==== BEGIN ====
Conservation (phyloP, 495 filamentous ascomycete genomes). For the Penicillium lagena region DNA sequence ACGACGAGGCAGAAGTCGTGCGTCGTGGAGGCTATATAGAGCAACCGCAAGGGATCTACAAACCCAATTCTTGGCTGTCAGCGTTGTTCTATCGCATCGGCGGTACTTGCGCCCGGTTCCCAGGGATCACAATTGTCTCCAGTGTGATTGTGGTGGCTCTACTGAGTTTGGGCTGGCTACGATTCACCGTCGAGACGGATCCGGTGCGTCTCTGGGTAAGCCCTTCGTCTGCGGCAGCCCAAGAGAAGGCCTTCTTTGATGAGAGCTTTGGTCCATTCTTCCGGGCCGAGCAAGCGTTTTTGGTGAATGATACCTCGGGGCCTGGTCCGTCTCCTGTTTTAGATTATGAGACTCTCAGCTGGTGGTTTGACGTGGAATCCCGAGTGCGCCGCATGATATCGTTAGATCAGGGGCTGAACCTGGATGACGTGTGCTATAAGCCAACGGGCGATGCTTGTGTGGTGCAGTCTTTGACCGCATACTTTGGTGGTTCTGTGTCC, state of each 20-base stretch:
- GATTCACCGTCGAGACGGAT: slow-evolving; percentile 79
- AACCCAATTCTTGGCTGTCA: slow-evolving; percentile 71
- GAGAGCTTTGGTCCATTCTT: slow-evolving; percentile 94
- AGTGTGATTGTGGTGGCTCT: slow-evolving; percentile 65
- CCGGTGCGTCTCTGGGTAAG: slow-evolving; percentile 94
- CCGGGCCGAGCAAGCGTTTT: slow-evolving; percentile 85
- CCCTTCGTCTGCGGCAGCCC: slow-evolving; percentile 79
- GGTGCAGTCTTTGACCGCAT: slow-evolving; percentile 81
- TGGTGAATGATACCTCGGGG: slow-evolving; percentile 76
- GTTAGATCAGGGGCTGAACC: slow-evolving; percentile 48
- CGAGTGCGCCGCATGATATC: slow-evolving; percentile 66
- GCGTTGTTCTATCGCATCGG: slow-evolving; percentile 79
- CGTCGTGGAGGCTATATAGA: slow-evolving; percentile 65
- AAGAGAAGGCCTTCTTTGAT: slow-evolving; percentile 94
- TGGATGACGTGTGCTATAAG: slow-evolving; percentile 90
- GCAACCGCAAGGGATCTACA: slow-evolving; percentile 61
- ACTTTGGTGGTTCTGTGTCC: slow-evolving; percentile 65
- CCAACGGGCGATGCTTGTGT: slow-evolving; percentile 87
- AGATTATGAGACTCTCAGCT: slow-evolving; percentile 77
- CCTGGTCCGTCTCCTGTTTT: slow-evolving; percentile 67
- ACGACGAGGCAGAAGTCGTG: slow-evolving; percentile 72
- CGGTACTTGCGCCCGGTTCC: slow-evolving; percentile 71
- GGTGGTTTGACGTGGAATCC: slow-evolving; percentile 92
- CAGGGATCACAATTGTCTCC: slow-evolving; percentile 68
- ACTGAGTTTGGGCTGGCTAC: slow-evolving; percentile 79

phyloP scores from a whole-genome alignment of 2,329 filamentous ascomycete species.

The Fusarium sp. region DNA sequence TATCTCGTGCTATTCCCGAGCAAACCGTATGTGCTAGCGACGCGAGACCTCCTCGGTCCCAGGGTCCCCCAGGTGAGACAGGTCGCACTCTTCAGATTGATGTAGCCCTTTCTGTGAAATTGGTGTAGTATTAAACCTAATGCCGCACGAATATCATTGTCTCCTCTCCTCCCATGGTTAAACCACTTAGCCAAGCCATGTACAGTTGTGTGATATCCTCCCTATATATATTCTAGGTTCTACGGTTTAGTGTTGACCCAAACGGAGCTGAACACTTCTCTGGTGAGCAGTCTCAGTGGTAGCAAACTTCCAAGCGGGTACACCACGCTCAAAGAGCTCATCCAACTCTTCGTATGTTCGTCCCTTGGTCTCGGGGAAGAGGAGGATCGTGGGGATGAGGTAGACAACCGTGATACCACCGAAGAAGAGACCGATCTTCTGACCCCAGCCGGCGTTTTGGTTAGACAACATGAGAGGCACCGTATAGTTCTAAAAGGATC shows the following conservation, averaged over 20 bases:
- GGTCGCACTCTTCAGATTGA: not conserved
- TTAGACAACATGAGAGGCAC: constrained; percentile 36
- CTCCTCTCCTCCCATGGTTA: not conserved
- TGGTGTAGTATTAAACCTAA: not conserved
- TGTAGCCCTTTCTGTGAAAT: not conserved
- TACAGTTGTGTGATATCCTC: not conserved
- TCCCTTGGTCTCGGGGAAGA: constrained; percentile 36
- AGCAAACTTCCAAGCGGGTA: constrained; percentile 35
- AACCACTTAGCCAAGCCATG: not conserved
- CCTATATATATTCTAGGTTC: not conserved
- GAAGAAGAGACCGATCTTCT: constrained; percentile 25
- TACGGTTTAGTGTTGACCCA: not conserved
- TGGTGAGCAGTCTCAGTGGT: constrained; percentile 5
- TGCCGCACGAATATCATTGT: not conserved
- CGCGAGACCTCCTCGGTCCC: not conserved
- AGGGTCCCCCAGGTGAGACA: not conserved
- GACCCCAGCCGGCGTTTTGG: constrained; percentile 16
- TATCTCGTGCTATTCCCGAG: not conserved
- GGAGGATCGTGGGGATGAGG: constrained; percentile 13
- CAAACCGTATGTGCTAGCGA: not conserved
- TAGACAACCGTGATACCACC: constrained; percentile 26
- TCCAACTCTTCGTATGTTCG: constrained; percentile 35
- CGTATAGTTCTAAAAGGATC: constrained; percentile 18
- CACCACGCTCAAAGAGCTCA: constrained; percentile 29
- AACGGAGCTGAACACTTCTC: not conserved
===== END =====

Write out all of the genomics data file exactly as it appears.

Conservation (phyloP, 495 filamentous ascomycete genomes). For the Penicillium lagena region DNA sequence ACGACGAGGCAGAAGTCGTGCGTCGTGGAGGCTATATAGAGCAACCGCAAGGGATCTACAAACCCAATTCTTGGCTGTCAGCGTTGTTCTATCGCATCGGCGGTACTTGCGCCCGGTTCCCAGGGATCACAATTGTCTCCAGTGTGATTGTGGTGGCTCTACTGAGTTTGGGCTGGCTACGATTCACCGTCGAGACGGATCCGGTGCGTCTCTGGGTAAGCCCTTCGTCTGCGGCAGCCCAAGAGAAGGCCTTCTTTGATGAGAGCTTTGGTCCATTCTTCCGGGCCGAGCAAGCGTTTTTGGTGAATGATACCTCGGGGCCTGGTCCGTCTCCTGTTTTAGATTATGAGACTCTCAGCTGGTGGTTTGACGTGGAATCCCGAGTGCGCCGCATGATATCGTTAGATCAGGGGCTGAACCTGGATGACGTGTGCTATAAGCCAACGGGCGATGCTTGTGTGGTGCAGTCTTTGACCGCATACTTTGGTGGTTCTGTGTCC, state of each 20-base stretch:
- GATTCACCGTCGAGACGGAT: slow-evolving; percentile 79
- AACCCAATTCTTGGCTGTCA: slow-evolving; percentile 71
- GAGAGCTTTGGTCCATTCTT: slow-evolving; percentile 94
- AGTGTGATTGTGGTGGCTCT: slow-evolving; percentile 65
- CCGGTGCGTCTCTGGGTAAG: slow-evolving; percentile 94
- CCGGGCCGAGCAAGCGTTTT: slow-evolving; percentile 85
- CCCTTCGTCTGCGGCAGCCC: slow-evolving; percentile 79
- GGTGCAGTCTTTGACCGCAT: slow-evolving; percentile 81
- TGGTGAATGATACCTCGGGG: slow-evolving; percentile 76
- GTTAGATCAGGGGCTGAACC: slow-evolving; percentile 48
- CGAGTGCGCCGCATGATATC: slow-evolving; percentile 66
- GCGTTGTTCTATCGCATCGG: slow-evolving; percentile 79
- CGTCGTGGAGGCTATATAGA: slow-evolving; percentile 65
- AAGAGAAGGCCTTCTTTGAT: slow-evolving; percentile 94
- TGGATGACGTGTGCTATAAG: slow-evolving; percentile 90
- GCAACCGCAAGGGATCTACA: slow-evolving; percentile 61
- ACTTTGGTGGTTCTGTGTCC: slow-evolving; percentile 65
- CCAACGGGCGATGCTTGTGT: slow-evolving; percentile 87
- AGATTATGAGACTCTCAGCT: slow-evolving; percentile 77
- CCTGGTCCGTCTCCTGTTTT: slow-evolving; percentile 67
- ACGACGAGGCAGAAGTCGTG: slow-evolving; percentile 72
- CGGTACTTGCGCCCGGTTCC: slow-evolving; percentile 71
- GGTGGTTTGACGTGGAATCC: slow-evolving; percentile 92
- CAGGGATCACAATTGTCTCC: slow-evolving; percentile 68
- ACTGAGTTTGGGCTGGCTAC: slow-evolving; percentile 79

phyloP scores from a whole-genome alignment of 2,329 filamentous ascomycete species.

The Fusarium sp. region DNA sequence TATCTCGTGCTATTCCCGAGCAAACCGTATGTGCTAGCGACGCGAGACCTCCTCGGTCCCAGGGTCCCCCAGGTGAGACAGGTCGCACTCTTCAGATTGATGTAGCCCTTTCTGTGAAATTGGTGTAGTATTAAACCTAATGCCGCACGAATATCATTGTCTCCTCTCCTCCCATGGTTAAACCACTTAGCCAAGCCATGTACAGTTGTGTGATATCCTCCCTATATATATTCTAGGTTCTACGGTTTAGTGTTGACCCAAACGGAGCTGAACACTTCTCTGGTGAGCAGTCTCAGTGGTAGCAAACTTCCAAGCGGGTACACCACGCTCAAAGAGCTCATCCAACTCTTCGTATGTTCGTCCCTTGGTCTCGGGGAAGAGGAGGATCGTGGGGATGAGGTAGACAACCGTGATACCACCGAAGAAGAGACCGATCTTCTGACCCCAGCCGGCGTTTTGGTTAGACAACATGAGAGGCACCGTATAGTTCTAAAAGGATC shows the following conservation, averaged over 20 bases:
- GGTCGCACTCTTCAGATTGA: not conserved
- TTAGACAACATGAGAGGCAC: constrained; percentile 36
- CTCCTCTCCTCCCATGGTTA: not conserved
- TGGTGTAGTATTAAACCTAA: not conserved
- TGTAGCCCTTTCTGTGAAAT: not conserved
- TACAGTTGTGTGATATCCTC: not conserved
- TCCCTTGGTCTCGGGGAAGA: constrained; percentile 36
- AGCAAACTTCCAAGCGGGTA: constrained; percentile 35
- AACCACTTAGCCAAGCCATG: not conserved
- CCTATATATATTCTAGGTTC: not conserved
- GAAGAAGAGACCGATCTTCT: constrained; percentile 25
- TACGGTTTAGTGTTGACCCA: not conserved
- TGGTGAGCAGTCTCAGTGGT: constrained; percentile 5
- TGCCGCACGAATATCATTGT: not conserved
- CGCGAGACCTCCTCGGTCCC: not conserved
- AGGGTCCCCCAGGTGAGACA: not conserved
- GACCCCAGCCGGCGTTTTGG: constrained; percentile 16
- TATCTCGTGCTATTCCCGAG: not conserved
- GGAGGATCGTGGGGATGAGG: constrained; percentile 13
- CAAACCGTATGTGCTAGCGA: not conserved
- TAGACAACCGTGATACCACC: constrained; percentile 26
- TCCAACTCTTCGTATGTTCG: constrained; percentile 35
- CGTATAGTTCTAAAAGGATC: constrained; percentile 18
- CACCACGCTCAAAGAGCTCA: constrained; percentile 29
- AACGGAGCTGAACACTTCTC: not conserved